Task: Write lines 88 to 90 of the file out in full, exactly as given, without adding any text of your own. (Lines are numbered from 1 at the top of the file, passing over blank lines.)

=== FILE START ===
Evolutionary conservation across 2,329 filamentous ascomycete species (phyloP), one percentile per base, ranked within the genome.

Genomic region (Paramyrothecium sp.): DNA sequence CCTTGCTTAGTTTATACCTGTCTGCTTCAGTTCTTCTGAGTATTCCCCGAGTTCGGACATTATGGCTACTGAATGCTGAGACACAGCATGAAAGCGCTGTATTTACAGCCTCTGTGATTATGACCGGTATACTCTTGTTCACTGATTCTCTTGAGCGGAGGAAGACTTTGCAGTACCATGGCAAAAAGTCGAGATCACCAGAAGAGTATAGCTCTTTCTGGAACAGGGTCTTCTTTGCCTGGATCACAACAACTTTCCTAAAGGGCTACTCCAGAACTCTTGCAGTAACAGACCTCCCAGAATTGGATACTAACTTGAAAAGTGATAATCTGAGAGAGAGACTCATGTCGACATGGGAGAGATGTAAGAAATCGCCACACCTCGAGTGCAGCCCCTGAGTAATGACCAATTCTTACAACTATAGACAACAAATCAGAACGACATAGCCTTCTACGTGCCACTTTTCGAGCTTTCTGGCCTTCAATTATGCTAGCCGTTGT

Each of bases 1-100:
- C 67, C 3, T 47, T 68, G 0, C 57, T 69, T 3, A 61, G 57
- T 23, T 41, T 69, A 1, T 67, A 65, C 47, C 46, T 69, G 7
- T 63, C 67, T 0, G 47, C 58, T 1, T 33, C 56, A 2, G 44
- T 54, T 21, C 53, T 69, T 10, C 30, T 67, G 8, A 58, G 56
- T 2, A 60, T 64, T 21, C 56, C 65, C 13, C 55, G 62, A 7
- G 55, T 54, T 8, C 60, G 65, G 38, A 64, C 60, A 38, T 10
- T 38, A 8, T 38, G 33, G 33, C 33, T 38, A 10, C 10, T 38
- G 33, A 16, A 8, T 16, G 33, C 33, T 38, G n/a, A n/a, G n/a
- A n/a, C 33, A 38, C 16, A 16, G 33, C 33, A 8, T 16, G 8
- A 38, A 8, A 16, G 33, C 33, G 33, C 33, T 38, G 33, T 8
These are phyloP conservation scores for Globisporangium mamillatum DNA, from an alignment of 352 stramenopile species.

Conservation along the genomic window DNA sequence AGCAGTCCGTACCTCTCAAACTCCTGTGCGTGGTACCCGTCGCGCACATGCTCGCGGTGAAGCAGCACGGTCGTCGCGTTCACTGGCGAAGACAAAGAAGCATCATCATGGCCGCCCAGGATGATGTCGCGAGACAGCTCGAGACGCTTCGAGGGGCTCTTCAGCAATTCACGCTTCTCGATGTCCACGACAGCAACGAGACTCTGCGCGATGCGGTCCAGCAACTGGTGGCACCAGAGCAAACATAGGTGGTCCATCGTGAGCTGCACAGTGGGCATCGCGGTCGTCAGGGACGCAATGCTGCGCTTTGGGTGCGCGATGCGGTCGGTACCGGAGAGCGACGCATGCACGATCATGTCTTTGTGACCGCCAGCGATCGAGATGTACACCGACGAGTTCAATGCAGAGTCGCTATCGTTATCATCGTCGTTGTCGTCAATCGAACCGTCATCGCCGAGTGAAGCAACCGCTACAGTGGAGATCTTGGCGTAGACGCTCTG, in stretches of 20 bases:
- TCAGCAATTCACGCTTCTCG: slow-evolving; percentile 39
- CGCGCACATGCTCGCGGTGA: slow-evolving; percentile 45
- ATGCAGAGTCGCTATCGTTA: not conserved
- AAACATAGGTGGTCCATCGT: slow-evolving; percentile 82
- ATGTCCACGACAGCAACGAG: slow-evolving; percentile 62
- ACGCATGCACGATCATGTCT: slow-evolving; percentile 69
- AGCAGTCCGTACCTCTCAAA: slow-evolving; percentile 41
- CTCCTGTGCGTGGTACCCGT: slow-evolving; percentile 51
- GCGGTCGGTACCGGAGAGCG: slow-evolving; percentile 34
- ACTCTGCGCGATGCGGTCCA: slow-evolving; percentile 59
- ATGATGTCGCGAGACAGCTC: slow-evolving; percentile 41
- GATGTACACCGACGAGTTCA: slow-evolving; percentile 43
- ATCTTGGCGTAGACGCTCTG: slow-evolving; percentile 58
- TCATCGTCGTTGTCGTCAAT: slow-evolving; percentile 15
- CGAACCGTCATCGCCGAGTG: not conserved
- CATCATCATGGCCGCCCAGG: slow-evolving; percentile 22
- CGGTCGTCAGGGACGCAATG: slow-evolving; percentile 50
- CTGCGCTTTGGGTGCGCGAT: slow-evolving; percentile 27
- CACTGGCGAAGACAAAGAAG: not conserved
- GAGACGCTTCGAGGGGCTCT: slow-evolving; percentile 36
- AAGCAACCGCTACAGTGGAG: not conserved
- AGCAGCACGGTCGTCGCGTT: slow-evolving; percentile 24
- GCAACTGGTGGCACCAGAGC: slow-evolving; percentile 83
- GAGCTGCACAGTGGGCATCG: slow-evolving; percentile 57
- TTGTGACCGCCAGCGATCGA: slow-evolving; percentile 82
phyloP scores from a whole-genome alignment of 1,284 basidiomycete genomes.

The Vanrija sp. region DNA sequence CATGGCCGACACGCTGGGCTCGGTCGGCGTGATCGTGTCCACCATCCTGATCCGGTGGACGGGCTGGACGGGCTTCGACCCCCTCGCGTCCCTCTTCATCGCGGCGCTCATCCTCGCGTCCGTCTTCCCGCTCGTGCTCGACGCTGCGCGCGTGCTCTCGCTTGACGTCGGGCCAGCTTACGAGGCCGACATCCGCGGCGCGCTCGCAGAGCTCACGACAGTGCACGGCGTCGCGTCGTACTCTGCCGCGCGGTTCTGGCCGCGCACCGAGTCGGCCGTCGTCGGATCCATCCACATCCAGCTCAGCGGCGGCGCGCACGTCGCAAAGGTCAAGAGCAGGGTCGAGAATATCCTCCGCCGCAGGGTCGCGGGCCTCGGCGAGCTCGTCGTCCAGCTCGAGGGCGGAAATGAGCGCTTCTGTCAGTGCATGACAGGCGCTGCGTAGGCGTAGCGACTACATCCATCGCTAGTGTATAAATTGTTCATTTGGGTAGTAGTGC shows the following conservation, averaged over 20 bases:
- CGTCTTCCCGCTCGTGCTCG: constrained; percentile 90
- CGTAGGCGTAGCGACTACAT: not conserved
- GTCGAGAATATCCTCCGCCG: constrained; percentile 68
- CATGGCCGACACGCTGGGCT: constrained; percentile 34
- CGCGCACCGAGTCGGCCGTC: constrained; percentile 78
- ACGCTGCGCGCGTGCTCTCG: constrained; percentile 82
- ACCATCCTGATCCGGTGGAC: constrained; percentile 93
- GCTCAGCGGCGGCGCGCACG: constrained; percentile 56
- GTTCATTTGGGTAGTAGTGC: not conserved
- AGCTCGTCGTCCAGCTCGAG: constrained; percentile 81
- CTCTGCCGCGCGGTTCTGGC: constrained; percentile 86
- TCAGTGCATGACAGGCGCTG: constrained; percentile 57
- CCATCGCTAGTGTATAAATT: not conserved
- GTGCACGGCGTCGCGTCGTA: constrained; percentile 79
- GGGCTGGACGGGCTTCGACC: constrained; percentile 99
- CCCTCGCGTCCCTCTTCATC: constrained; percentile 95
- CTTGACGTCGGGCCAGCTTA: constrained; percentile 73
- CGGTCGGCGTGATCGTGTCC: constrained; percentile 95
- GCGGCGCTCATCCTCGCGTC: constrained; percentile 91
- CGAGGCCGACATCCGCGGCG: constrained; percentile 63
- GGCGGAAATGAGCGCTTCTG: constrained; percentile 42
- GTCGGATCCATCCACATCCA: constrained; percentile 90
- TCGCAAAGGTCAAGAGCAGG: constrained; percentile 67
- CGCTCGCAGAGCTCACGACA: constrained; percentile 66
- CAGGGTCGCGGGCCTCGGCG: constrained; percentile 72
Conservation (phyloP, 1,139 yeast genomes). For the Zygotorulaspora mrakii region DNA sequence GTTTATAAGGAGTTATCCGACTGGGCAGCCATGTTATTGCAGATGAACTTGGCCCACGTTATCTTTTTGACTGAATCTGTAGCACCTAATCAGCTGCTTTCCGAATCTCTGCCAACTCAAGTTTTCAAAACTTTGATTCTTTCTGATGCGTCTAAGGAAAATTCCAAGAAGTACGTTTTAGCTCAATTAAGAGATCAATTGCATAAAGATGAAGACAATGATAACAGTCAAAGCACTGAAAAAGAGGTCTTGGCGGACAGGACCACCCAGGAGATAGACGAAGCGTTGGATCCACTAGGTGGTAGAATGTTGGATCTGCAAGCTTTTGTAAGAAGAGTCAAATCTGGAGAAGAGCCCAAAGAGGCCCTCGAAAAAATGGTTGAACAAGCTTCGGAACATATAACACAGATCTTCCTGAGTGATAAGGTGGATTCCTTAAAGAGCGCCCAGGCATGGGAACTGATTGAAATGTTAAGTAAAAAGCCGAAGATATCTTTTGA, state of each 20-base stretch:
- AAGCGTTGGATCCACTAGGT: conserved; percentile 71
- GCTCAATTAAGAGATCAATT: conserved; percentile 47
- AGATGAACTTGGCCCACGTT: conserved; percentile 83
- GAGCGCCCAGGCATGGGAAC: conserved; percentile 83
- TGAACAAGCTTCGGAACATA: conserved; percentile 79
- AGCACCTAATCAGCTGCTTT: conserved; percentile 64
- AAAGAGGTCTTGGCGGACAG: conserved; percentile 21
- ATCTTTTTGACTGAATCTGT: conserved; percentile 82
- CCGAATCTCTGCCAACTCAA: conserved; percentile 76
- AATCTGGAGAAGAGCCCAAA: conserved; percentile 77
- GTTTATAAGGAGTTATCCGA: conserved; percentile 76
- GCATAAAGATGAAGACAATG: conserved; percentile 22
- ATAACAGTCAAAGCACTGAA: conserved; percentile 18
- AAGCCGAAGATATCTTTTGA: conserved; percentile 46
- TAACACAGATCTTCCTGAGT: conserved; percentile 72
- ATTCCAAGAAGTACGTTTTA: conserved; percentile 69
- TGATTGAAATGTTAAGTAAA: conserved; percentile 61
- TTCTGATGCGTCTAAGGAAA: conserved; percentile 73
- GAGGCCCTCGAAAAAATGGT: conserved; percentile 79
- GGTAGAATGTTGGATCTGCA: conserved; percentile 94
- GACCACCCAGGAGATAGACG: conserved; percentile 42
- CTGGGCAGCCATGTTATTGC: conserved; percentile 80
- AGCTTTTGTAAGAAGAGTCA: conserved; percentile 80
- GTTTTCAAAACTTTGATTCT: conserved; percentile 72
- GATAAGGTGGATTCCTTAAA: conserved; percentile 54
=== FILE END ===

- GGTAGAATGTTGGATCTGCA: conserved; percentile 94
- GACCACCCAGGAGATAGACG: conserved; percentile 42
- CTGGGCAGCCATGTTATTGC: conserved; percentile 80